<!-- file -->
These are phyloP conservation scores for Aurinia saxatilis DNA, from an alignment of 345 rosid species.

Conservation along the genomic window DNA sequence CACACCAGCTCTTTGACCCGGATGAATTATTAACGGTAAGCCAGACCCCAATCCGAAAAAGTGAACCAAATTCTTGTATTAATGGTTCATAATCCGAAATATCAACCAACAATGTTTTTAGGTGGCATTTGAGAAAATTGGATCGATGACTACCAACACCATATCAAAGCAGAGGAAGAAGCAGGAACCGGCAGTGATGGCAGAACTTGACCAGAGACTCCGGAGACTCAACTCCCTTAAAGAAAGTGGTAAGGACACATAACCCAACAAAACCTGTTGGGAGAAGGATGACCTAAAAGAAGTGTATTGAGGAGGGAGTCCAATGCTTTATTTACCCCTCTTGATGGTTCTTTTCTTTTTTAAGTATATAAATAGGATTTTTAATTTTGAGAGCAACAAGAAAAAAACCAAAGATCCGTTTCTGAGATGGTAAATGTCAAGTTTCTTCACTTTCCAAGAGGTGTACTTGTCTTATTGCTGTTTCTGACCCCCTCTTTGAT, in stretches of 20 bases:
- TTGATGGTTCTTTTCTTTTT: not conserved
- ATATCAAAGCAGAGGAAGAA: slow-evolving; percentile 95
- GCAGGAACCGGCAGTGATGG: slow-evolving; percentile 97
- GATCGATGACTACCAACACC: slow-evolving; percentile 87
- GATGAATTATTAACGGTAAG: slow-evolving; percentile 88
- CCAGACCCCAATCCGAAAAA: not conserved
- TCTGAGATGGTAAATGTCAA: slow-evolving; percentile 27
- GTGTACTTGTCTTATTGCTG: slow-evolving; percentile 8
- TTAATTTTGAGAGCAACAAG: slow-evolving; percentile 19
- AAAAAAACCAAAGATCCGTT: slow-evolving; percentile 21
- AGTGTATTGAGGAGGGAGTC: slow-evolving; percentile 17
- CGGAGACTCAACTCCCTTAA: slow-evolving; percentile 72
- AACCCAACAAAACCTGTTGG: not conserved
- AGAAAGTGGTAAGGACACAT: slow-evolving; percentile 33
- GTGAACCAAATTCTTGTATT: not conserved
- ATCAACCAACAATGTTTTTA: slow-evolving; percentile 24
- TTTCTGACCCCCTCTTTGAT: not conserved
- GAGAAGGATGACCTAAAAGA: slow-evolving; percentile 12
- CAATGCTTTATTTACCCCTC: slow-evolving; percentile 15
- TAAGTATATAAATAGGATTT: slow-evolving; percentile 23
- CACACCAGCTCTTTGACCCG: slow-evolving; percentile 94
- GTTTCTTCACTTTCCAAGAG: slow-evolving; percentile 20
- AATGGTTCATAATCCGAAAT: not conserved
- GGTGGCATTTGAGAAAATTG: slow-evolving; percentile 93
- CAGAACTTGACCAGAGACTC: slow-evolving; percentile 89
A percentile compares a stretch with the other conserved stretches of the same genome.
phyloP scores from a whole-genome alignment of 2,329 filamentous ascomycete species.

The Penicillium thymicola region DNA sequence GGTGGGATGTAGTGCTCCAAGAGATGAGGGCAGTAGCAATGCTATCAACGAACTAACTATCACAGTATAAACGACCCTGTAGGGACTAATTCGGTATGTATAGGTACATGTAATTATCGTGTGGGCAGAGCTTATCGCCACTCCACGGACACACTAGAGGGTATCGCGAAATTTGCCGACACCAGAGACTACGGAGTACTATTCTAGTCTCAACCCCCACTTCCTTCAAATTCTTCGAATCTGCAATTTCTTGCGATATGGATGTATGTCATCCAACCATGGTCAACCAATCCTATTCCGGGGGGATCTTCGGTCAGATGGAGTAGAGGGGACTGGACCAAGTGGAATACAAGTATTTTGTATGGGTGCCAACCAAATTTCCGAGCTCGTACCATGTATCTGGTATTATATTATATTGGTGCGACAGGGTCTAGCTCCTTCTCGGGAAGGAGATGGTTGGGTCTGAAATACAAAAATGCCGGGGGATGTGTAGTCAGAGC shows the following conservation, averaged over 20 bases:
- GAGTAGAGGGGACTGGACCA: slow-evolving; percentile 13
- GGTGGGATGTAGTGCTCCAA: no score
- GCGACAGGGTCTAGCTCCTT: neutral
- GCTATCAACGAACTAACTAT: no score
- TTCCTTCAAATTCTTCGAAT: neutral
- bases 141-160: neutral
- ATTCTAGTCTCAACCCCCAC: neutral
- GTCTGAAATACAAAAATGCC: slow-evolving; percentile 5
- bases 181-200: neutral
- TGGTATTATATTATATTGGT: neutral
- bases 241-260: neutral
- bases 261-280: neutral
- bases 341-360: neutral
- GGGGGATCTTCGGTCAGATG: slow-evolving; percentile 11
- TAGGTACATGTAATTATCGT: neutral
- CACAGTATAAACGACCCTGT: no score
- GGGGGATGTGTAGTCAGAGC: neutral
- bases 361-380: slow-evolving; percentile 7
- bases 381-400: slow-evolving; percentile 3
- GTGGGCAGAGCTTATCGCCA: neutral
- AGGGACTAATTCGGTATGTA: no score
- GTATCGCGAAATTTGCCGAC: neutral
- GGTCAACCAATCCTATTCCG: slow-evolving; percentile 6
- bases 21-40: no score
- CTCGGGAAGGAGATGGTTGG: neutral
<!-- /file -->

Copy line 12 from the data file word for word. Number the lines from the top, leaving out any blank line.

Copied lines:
- AAAAAAACCAAAGATCCGTT: slow-evolving; percentile 21